He stood on the parapets, in one hand a spellbook, the other performing minute movements, weaving the fabric of reality into a tapestry of horror. Niclaus’s brow was drenched in sweat, and while his hand was mechanical in its precision, the rest of his body shook all over. The familiar upwelling of strength and energy left him staggered as it left his outstretched hand, and forced him several moments to right himself and peer over the parapet.
The meadow surrounding his tower became a field of treacherous, slimy and wriggling worms. They poked their tiny heads from the dirt, creating a slick expanse the marauders continued to charge through, albeit slightly more gingerly. Niclaus hanged his head in defeat. So far he had managed to summon a storm of lice, which he guessed they probably already had, and a mist of what looked and smelled like lemon juice. And now he had managed to wrench from the earth,
“loving worms,” he said.
Descending from the roof, he moved down past the solarium and into his library. Several books lay scattered and strewn about the floor; a stark reversal of activity compared to the dust that had been collecting on some of the other shelves. He scanned the shelves, searching for inspiration amid the taunting repertoire of ancient lore that he barely remembered from his college days, much less wield in his current state.
Behind him another arsenal loomed. He cursed his obstinacy when Meredith had suggested maybe he didn’t keep his liquor in the same place he studied.
“I just want to be able to relax when I’m doing my research, am I not allowed to relax from time to time?” He had shouted at her.
Niclaus liked to believe that being the village wizard was taxing, that he had to be on high alert at all times, but the reality of it was mundane fix-it tasks and vermin fighting. Physically exhausting due to volume, but mentally dulling and ultimately disenfranchising.
Only when he ‘relaxed’ did he have episodes of reverie, jotting furious notes that would never finish, jumping from idea to idea. And only when confronted by Meredith that his studies were barely more than flights of fancy would he then fume and stomp and produce arcane wonder. The invisible ley-lines of protection that encircled the village was one of his favorite to remind Meredith about.
“Without my protection, this village would have crumbled years ago, not something Archfield Jones can say,” Niclaus said.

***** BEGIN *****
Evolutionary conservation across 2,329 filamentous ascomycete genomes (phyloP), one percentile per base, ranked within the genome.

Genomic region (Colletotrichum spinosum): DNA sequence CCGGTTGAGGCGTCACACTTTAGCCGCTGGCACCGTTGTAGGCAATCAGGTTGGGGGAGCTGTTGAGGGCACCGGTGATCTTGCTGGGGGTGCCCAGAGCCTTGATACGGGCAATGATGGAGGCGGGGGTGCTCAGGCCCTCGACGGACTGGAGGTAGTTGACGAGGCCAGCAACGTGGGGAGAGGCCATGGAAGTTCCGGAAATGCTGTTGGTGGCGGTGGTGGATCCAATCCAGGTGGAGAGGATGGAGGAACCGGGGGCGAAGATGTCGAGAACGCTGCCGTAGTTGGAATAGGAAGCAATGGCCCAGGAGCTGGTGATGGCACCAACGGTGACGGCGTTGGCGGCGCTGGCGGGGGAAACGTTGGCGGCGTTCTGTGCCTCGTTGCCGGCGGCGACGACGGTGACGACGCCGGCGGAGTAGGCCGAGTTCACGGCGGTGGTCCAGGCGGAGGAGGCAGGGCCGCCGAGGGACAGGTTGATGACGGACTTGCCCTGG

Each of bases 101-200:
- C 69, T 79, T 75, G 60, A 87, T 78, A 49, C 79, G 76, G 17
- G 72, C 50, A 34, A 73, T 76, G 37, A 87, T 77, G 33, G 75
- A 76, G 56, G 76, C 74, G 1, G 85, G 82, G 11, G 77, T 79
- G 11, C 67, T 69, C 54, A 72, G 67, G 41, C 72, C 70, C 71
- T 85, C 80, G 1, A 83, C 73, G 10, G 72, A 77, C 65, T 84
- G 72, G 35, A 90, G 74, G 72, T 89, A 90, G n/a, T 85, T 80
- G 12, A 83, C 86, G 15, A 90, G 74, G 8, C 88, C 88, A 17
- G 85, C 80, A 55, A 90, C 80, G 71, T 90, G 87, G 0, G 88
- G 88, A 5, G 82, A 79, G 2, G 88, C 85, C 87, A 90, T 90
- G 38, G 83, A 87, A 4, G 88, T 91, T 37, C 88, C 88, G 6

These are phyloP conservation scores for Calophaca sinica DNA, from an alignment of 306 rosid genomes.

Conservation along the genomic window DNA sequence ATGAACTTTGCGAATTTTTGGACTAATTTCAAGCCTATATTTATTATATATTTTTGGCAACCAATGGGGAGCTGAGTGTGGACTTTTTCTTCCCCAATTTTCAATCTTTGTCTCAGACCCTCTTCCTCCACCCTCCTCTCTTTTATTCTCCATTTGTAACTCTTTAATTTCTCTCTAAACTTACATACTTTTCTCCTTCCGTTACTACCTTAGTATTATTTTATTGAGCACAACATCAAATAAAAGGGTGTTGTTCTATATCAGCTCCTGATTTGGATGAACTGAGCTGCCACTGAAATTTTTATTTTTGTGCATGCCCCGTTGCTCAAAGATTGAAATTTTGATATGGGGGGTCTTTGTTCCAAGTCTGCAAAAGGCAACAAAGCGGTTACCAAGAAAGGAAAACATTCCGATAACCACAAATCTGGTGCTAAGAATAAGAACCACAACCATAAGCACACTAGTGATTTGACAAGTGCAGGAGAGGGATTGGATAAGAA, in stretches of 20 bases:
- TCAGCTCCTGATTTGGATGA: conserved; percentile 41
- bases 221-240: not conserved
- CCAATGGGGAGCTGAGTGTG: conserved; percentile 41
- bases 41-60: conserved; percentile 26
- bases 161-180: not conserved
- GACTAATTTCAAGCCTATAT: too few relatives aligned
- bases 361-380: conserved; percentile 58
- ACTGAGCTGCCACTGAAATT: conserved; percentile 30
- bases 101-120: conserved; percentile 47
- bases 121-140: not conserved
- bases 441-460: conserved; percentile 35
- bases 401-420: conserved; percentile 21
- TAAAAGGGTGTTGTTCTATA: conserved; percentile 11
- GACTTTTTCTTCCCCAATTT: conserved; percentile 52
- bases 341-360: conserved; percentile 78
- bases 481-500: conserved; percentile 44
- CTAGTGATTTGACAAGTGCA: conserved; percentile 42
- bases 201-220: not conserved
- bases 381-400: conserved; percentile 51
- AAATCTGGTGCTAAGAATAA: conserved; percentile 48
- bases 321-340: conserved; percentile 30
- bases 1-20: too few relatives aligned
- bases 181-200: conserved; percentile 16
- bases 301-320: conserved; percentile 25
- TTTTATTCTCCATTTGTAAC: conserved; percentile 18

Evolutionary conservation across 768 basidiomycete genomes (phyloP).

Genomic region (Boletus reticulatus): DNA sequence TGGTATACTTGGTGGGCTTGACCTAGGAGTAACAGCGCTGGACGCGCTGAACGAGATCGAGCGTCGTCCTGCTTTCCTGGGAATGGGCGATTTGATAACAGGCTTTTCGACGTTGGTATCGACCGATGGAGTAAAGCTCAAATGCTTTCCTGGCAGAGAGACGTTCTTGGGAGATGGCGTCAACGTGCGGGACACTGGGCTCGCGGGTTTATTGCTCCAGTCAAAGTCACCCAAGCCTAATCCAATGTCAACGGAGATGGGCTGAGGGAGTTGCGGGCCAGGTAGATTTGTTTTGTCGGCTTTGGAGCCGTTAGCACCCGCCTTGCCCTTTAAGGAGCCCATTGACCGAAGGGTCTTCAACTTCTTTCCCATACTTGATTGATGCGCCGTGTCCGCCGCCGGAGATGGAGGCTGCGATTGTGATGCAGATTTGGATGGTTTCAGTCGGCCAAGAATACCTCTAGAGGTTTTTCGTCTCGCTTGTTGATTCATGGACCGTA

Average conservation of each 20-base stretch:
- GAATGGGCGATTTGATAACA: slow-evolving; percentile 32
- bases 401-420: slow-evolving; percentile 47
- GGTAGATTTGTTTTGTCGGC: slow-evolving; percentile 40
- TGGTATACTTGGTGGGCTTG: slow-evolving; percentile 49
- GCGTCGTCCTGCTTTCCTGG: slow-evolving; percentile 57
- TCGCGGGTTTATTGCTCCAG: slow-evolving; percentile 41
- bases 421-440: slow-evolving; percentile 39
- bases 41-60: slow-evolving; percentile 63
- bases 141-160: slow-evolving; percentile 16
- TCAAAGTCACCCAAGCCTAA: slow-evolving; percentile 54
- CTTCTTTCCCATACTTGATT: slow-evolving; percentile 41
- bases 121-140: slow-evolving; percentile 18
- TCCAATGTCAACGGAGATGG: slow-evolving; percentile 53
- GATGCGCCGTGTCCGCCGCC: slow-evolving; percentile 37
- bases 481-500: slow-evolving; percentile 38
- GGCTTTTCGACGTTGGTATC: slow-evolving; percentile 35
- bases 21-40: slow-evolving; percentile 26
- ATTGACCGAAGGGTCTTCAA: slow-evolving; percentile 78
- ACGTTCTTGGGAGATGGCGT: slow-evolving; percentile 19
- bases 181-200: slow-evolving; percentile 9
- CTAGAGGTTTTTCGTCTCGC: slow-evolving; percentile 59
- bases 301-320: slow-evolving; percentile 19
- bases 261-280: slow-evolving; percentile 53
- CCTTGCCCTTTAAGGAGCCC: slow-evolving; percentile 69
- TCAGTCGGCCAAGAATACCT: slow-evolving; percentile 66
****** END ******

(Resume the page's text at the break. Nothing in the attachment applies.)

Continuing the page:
Archfield had been a college acquaintance and secret rival of Niclaus ever since he learned of Meredith’s prior relationship. Archfield was no adept, but certainly far from bottom of the class. It was only misfortune that he encountered Dulahan’s Raiders so relatively soon after his college graduation. The last Niclaus had heard was he had given up magic and posed as a gardener for fear anyone would take revenge on abandoning his village.
“I don’t think you’ll ever be able to see past your triumphs to see all the flaws,” Meredith said. Niclaus couldn’t exactly recall what he had said back to her, but it caused a week stay at her mother’s and another promise-to-be-broken to coax her back.
Now standing in front of the armoire, he could see the radiant, invisible purple chains that wrapped around the alcohol. Inside was a bottle of oaky, peaty whisky from the distillers up in Dunham, who swore they had used no magic in its creation, but Niclaus refused to believe something that good could come from mere mortals. He had promised the mayor, Dogspot, some long time ago that they would split the bottle the day Dogspot had decided to retire.
But he had it magically alarmed during an argument with Meredith a year ago. He had been drunk at the time.
“Doesn’t look trapped to me,” Dogspot had said to him earlier that afternoon.
“Oh.” Dogspot did not sound convinced. Meredith hadn’t been either. “Why can’t you just congur up some.”
Niclaus stuck out his tongue, revealing a small sigil branded on it.
“Couldn’t drink it anyway,” he said. “I thought if I doubled down on she’d believe me. She didn’t.”
“Can’t just open it with your wizard powers?”
“I don’t even know how I did it, I gave up trying after the first month.”
Dogspot looked disappointed.
“Well what about weed?”
“No Dogspot, damnit. That will just make me want to drink even more.”
Niclaus shook his head and turned back to his disheveled book cases. Panic sweat pooled in his woolen armpits and he was itchy all over. He thought about the villagers in the basement and wondered if being a gardener wouldn’t be such a bad thing after all. They had gathered here in this time of danger, in accordance with the decree Niclaus had made near the end of his welcoming banquet.
He still remembered the party, standing with a foot on the table, his arm around a smiling, happy Meredith. He remembered the way the mead smelled, and how Meredith wore lilacs around her hair, how sensual the music was as they danced into the night. It was a new harvest, a plentiful one, and Niclaus had arrived on assignment from the College. This was a village he could see himself getting old in, he remembered.